incident. On the evening of October 28, 1981, a fisherman residing in the eastern part of the Karlskrona archipelago phoned in to the Swedish Coast Guard and reported that a submarine had run aground in Gåsefjärden, 30 km from the town centre of Karlskrona. Originally, it was not taken seriously because of its location, as Gåsefjärden is a very difficult terrain to navigate in, as well as being a "dead end". Nevertheless, the fisherman was right, and the vessel was found to be of Soviet origin. The grounded submarine generated intense media interest, and Swedish military forces were put on high alert following suspicions that the Soviet Union would try to recapture the vessel. After several rounds of interrogation, the conservative/Liberal government led by Thorbjörn Fälldin decided to release both the vessel and its crew. This marked the beginning of the "submarine hunts" (ubåtsjakter), as nicknamed by Swedish media.
October 1–13, 1982
The Hårsfjärden incident. After a long period of submarine incidents, the Swedish Navy sets a trap by sealing off an area with mines and sensors. A foreign submarine is then recognized to have entered the trap, and the navy responds in force with major forces stationed nearby. A reported 44 depth charges and 4 naval mines are detonated, trying to sink the submarine, but it is later determined that it avoided the trap or fled at an early stage. This incident triggers the appointment of a parliamentary committee under the leadership of Sven Andersson, which—partly due to the efforts of Carl Bildt—blames the Soviet Union, thereby escalating tension with Moscow. Later research has cast doubt on many of the conclusions of the committee, with some of the sound recordings from the purported submarine now believed to have come from a civilian ship. The entire incident is now hotly disputed, with some arguing the submarine may have been of NATO origin.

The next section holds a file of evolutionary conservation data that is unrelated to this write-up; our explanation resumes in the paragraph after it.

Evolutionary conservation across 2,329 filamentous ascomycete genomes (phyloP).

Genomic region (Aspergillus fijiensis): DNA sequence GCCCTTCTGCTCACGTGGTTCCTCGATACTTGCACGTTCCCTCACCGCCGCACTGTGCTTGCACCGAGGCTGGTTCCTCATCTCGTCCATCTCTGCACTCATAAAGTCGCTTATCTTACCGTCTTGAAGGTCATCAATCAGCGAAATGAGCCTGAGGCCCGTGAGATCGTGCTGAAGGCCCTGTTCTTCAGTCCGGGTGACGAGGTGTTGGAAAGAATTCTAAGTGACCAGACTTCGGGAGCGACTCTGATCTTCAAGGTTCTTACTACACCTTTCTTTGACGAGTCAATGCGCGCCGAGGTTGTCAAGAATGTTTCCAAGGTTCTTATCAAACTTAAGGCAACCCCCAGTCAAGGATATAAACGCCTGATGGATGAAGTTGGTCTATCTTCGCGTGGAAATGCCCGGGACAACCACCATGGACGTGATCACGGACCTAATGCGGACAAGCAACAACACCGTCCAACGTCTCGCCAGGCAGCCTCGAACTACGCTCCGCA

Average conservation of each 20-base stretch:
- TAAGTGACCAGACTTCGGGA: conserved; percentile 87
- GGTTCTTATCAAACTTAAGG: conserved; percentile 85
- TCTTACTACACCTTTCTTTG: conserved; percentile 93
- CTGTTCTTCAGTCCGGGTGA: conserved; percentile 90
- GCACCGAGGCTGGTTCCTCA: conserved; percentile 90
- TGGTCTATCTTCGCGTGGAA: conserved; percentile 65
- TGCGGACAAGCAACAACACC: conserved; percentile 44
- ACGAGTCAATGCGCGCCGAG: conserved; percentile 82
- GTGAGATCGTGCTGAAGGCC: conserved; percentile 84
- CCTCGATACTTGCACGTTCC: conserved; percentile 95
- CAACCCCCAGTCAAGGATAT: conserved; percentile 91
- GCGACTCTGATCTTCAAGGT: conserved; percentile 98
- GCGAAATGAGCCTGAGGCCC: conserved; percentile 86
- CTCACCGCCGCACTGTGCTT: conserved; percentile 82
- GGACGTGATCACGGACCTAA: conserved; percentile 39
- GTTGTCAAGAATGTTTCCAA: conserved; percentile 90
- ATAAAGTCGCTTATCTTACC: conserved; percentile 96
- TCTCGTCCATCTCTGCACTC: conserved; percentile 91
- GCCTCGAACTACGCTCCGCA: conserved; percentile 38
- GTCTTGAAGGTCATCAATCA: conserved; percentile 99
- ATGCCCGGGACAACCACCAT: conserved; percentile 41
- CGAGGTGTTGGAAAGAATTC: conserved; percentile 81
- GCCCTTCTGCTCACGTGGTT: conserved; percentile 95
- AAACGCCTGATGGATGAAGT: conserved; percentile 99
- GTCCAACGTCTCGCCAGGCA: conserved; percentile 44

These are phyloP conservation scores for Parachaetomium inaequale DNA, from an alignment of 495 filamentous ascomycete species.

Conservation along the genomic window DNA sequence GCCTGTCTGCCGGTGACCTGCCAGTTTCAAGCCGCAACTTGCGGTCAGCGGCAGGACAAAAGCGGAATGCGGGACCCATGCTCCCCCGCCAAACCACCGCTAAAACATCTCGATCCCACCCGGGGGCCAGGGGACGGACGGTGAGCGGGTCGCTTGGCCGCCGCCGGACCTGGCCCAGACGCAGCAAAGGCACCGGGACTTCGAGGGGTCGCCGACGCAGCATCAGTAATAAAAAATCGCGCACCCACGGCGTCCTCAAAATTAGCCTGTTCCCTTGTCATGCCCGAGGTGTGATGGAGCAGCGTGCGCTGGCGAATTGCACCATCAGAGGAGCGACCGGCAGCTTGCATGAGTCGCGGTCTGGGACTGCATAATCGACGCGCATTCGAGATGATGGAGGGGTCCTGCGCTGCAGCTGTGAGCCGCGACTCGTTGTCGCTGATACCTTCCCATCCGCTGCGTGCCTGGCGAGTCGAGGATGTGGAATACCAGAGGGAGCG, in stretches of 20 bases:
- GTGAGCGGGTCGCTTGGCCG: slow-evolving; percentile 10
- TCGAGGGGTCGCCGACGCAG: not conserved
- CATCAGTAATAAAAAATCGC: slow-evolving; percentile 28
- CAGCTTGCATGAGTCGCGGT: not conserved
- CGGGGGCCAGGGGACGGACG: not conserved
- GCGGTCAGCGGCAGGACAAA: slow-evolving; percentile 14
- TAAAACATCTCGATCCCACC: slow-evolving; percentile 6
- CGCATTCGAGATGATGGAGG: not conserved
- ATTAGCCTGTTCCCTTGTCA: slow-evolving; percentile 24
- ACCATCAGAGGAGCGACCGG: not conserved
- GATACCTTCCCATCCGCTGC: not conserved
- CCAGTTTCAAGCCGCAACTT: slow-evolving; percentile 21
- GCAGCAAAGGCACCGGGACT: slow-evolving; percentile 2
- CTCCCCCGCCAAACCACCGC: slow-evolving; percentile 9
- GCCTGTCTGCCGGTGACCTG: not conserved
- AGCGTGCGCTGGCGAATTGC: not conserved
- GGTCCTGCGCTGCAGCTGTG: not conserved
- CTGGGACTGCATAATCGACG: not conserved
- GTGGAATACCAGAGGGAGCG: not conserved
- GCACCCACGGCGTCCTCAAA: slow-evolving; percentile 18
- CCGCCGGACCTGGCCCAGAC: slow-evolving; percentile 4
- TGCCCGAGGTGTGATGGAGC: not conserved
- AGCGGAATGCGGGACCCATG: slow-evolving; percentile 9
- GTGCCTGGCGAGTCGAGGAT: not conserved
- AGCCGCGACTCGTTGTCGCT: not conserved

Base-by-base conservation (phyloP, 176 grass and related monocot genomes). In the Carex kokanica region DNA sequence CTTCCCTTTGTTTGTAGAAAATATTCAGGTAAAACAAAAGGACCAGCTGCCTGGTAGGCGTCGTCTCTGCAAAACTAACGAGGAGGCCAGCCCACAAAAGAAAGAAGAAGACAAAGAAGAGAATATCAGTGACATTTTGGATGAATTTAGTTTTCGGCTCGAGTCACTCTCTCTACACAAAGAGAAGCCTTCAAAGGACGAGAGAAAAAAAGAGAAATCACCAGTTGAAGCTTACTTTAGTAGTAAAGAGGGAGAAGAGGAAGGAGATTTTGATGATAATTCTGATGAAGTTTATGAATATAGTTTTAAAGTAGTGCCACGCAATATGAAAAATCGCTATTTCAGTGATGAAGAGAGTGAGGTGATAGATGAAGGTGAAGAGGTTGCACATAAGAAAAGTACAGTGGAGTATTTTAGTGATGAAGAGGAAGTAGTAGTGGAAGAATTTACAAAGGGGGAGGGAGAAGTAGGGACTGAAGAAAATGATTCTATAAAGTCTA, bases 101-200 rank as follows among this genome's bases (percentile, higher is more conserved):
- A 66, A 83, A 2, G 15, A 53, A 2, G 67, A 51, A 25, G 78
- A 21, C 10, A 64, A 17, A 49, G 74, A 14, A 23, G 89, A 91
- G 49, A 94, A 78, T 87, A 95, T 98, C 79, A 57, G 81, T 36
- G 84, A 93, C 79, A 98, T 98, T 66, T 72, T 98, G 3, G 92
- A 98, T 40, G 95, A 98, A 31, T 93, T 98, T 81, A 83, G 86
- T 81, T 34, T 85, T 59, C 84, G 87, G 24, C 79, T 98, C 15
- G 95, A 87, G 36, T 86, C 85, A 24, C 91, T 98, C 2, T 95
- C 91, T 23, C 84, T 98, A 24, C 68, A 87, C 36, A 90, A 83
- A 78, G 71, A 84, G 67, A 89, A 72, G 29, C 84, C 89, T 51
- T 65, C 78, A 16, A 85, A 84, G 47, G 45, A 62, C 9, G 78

May 4, 1983
A suspected submarine is reported in Törefjärden, North of Luleå, and mines are detonated.
Submarine hunt outside Sundsvall. Helicopters establish contact with a foreign submarine, but are unable to fire, reportedly because civilian journalists have entered the safety area.
Submarine hunt in Töreviken.
Submarine hunt in the harbor area of Karlskrona and in the adjoining archipelago. Depth charges are fired inside Karlskrona harbor.
February 9–29, 1984
Another submarine hunt in Karlskrona. 22 depth charges are fired against a suspected submarine.
Early summer 1986
A "mysterious object" is reported "diving into the water" in Klintehamnsviken on Gotland. The sea floor is examined, and double-track trace is discovered, allegedly from a submarine vehicle, extending 1100 meters.
Another submarine hunt in Törefjärden.
While examining the magnetic sensors of a minefield in Kappelshamnsviken on Gotland, the military discovers "clear traces on the bottom from a tracked submarine vehicle".
Early summer 1988